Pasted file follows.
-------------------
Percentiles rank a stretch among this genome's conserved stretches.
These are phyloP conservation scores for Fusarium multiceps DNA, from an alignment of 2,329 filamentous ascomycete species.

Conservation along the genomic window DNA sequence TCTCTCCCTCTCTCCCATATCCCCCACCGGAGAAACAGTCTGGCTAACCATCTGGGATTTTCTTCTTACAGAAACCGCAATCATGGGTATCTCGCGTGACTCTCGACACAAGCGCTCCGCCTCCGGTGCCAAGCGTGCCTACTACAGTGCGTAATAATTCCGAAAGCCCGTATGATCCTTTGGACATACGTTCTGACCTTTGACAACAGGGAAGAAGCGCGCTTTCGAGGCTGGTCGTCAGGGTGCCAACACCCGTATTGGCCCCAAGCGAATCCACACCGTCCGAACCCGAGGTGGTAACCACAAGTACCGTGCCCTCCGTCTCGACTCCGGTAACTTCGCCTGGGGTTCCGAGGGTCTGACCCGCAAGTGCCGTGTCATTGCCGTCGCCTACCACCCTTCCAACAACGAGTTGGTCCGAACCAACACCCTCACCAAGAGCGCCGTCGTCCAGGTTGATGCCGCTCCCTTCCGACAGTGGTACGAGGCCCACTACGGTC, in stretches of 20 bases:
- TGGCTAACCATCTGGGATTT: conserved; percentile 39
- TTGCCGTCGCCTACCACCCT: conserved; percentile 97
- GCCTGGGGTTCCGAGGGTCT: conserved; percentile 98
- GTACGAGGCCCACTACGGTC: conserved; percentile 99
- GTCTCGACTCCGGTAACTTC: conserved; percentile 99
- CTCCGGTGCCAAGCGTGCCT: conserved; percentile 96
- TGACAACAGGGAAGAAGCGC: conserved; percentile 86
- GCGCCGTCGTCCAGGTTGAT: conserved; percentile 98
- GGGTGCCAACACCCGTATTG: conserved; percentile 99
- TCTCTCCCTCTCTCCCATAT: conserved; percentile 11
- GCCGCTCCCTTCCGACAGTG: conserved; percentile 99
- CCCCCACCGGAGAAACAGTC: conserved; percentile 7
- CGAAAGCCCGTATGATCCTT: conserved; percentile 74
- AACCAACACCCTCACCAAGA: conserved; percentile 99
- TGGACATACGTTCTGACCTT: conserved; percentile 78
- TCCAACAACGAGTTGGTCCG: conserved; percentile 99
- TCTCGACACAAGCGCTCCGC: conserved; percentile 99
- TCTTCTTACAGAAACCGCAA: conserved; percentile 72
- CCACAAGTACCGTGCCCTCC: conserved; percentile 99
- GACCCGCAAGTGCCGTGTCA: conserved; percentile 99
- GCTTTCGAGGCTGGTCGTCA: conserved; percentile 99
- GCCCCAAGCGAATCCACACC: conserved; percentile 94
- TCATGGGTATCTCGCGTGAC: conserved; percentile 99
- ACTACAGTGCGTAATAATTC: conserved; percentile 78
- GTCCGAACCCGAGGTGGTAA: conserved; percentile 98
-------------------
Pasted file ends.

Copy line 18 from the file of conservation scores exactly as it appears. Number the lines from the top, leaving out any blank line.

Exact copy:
- TGGACATACGTTCTGACCTT: conserved; percentile 78